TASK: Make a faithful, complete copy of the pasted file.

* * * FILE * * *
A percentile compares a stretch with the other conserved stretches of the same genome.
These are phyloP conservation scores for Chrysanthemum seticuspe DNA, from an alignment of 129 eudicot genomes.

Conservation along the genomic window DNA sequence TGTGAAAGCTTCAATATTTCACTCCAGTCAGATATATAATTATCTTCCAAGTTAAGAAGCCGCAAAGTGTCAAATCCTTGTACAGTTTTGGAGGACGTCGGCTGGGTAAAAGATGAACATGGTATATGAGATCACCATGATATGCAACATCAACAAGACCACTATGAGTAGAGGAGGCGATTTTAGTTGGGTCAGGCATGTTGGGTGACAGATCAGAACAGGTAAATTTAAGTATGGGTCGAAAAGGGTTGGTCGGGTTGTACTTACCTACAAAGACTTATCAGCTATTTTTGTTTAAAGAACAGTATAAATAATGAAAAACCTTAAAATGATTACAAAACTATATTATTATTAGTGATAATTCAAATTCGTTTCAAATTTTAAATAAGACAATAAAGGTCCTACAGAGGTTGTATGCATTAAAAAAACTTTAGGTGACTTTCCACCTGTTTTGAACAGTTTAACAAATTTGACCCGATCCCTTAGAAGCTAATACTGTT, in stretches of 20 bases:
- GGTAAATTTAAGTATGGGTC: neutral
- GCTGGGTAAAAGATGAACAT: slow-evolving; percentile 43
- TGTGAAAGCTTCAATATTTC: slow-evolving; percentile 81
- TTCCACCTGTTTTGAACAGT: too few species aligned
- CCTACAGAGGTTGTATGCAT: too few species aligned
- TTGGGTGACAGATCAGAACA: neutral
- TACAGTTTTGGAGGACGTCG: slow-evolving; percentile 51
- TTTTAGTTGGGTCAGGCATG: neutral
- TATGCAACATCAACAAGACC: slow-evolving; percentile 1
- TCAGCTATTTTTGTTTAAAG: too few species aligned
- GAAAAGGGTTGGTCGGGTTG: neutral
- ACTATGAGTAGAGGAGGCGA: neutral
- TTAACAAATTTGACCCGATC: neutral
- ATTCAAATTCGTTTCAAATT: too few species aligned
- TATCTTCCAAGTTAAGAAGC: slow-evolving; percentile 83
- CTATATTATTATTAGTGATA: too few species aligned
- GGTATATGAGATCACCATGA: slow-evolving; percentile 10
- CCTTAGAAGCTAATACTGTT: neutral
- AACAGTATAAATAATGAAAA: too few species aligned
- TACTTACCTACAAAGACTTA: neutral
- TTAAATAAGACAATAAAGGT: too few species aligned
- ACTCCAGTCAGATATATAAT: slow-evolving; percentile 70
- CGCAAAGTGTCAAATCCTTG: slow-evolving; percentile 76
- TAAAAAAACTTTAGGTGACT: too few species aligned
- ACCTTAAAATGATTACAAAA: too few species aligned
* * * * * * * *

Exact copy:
A percentile compares a stretch with the other conserved stretches of the same genome.
These are phyloP conservation scores for Chrysanthemum seticuspe DNA, from an alignment of 129 eudicot genomes.

Conservation along the genomic window DNA sequence TGTGAAAGCTTCAATATTTCACTCCAGTCAGATATATAATTATCTTCCAAGTTAAGAAGCCGCAAAGTGTCAAATCCTTGTACAGTTTTGGAGGACGTCGGCTGGGTAAAAGATGAACATGGTATATGAGATCACCATGATATGCAACATCAACAAGACCACTATGAGTAGAGGAGGCGATTTTAGTTGGGTCAGGCATGTTGGGTGACAGATCAGAACAGGTAAATTTAAGTATGGGTCGAAAAGGGTTGGTCGGGTTGTACTTACCTACAAAGACTTATCAGCTATTTTTGTTTAAAGAACAGTATAAATAATGAAAAACCTTAAAATGATTACAAAACTATATTATTATTAGTGATAATTCAAATTCGTTTCAAATTTTAAATAAGACAATAAAGGTCCTACAGAGGTTGTATGCATTAAAAAAACTTTAGGTGACTTTCCACCTGTTTTGAACAGTTTAACAAATTTGACCCGATCCCTTAGAAGCTAATACTGTT, in stretches of 20 bases:
- GGTAAATTTAAGTATGGGTC: neutral
- GCTGGGTAAAAGATGAACAT: slow-evolving; percentile 43
- TGTGAAAGCTTCAATATTTC: slow-evolving; percentile 81
- TTCCACCTGTTTTGAACAGT: too few species aligned
- CCTACAGAGGTTGTATGCAT: too few species aligned
- TTGGGTGACAGATCAGAACA: neutral
- TACAGTTTTGGAGGACGTCG: slow-evolving; percentile 51
- TTTTAGTTGGGTCAGGCATG: neutral
- TATGCAACATCAACAAGACC: slow-evolving; percentile 1
- TCAGCTATTTTTGTTTAAAG: too few species aligned
- GAAAAGGGTTGGTCGGGTTG: neutral
- ACTATGAGTAGAGGAGGCGA: neutral
- TTAACAAATTTGACCCGATC: neutral
- ATTCAAATTCGTTTCAAATT: too few species aligned
- TATCTTCCAAGTTAAGAAGC: slow-evolving; percentile 83
- CTATATTATTATTAGTGATA: too few species aligned
- GGTATATGAGATCACCATGA: slow-evolving; percentile 10
- CCTTAGAAGCTAATACTGTT: neutral
- AACAGTATAAATAATGAAAA: too few species aligned
- TACTTACCTACAAAGACTTA: neutral
- TTAAATAAGACAATAAAGGT: too few species aligned
- ACTCCAGTCAGATATATAAT: slow-evolving; percentile 70
- CGCAAAGTGTCAAATCCTTG: slow-evolving; percentile 76
- TAAAAAAACTTTAGGTGACT: too few species aligned
- ACCTTAAAATGATTACAAAA: too few species aligned